Post Office Ltd being forced into “unsuitable” business, says pamphlet

The UK government is forcing the Post Office Ltd network into an “unsuitable” business model, according to a white paper highlighted by the Communication Workers Union. The pamphlet issued by the Postbank Coalition secretary Lindsay Mackie yesterday said the Post Office network should expand only in four main areas beyond its current service portfolio – financial services, ecommerce, government services and assistance for small businesses.

It said UK post offices were “perfectly placed” to provide banking as UK banks shrink their brick and mortar retail networks, while for ecommerce post offices should become “the depository and pick up centre for parcels”.

Mackie criticised the government for doing “nothing” about its 2010 promise to provide more services via post offices, instead withdrawing services like National Savings accounts and handing the Green Giro service to private sector firm PayPoint.

Regarding small businesses, her pamphlet said post offices were needed for firms to manage finances and access other services locally.

Within a pamphlet that argued there was “no need” for Royal Mail to be privatised under the new regulatory regime of Ofcom, Mackie criticised current government plans for the Post Office network.

Mackie suggested that turning post offices into “Main” and “Local” branches depending on local demand for services would result in a “diminished network of far less than the 11,500 post offices we now have, and a skeletal service administered not at post office counters manned by trained staff, but at retail counters along with the cat litter and baked beans.”

The Postbank Coalition secretary said the government should establish post offices as an “economic and social network which helps underpin local communities”.


The National Federation of SubPostmasters (NFSP) held its annual conference last week, stating support for the government’s proposal for mutualising the Post Office, putting the network into the control of postmasters.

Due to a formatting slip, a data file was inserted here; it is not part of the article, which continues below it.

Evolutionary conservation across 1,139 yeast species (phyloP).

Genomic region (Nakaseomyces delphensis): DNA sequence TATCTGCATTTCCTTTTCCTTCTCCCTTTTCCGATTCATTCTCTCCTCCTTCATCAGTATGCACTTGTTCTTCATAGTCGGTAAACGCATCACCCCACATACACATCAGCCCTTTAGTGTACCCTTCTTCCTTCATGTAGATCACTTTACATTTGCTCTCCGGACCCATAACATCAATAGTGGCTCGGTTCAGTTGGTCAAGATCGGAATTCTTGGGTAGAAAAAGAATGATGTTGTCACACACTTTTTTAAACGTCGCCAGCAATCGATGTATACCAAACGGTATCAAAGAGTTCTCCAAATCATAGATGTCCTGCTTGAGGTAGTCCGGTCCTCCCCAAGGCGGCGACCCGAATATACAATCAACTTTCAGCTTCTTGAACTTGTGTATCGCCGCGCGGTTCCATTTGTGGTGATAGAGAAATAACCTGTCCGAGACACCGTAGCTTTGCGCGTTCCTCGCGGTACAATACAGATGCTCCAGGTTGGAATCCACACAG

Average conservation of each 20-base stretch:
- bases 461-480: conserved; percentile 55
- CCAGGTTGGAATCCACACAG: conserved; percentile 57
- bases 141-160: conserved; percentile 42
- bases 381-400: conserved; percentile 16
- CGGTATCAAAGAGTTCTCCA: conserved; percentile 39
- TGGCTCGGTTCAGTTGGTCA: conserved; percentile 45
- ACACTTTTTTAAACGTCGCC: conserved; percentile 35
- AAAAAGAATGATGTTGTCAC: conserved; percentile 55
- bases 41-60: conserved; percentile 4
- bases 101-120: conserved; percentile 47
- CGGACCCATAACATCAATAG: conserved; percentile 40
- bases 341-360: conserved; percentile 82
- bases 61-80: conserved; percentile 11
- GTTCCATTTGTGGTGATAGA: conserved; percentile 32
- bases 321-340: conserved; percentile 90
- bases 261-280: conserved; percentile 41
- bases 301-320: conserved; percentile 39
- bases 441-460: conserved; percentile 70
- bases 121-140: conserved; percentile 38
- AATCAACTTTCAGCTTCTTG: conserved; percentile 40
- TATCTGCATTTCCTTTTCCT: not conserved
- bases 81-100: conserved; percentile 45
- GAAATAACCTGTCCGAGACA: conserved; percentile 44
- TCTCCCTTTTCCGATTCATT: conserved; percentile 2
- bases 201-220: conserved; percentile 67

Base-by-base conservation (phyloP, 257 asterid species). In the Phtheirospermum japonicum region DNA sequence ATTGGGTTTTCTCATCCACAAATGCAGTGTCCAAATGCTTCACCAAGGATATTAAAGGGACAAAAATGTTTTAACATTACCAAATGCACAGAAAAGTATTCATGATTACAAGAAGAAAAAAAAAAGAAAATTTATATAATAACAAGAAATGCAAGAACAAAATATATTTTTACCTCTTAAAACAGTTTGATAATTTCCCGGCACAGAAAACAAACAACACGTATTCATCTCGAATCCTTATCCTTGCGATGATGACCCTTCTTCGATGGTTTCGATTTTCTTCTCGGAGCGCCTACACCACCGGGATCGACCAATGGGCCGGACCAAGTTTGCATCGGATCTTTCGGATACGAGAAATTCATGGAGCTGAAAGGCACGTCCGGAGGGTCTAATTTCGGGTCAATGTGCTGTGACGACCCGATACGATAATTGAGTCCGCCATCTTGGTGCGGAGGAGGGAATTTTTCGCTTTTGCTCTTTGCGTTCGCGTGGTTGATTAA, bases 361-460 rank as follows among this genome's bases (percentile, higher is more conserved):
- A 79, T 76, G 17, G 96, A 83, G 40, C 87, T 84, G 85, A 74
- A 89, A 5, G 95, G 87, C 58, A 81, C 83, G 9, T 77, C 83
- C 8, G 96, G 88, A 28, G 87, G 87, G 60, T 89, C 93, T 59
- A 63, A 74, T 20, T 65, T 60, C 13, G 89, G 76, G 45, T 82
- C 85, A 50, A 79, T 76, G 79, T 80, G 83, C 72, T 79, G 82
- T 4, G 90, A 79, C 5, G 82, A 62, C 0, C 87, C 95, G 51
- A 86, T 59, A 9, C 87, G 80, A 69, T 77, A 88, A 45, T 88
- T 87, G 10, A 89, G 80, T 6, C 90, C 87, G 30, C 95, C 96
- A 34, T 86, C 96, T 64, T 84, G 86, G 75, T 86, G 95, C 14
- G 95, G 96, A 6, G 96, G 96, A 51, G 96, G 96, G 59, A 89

But the organisation has mounted a campaign to urge ministers to ensure that government services continue to be provided by the Post Office network. Specifically, the NFSP is pushing for a new contract from the Drivers and Vehicle Licensing Agency to be awarded to Post Office Ltd later this summer.

Bhavna Desai, who was elected NFSP president last week, said: “The post office is a precious national asset and must therefore be supported by government, both nationally and locally, through more work and by thinking post office first.”


Speaking at the NFSP conference last week, Britain’s postal affairs minister Norman Lamb insisted that Post Office Ltd was making progress in picking up government services contracts.

Lamb said with Post Office Ltd now no longer a subsidiary of Royal Mail, but a separate sister company as of last month, the government would push for new revenue generation from financial services and other products, and reduce operating costs particularly at Crown post offices (those owned by Post Office Ltd).

But he also stressed the need for change in the network so it could compete for contracts.

“There is now a pressing need for change as the current network model is no longer fit for purpose,” he said, backing the move to Main post offices and Local branches.

A national rollout of the network transformation programme, involving around 6,000 of the 11,500 branches nationwide is set to begin this summer, Lamb confirmed.

He said: “To compete effectively in a highly competitive and fast-changing retail environment, the network must adapt to customer and market demands – longer opening hours, quicker service, and accessible locations.”

Lamb also said that a new Stakeholder Forum will now be set up to begin the next steps towards mutualising Post Office Ltd.

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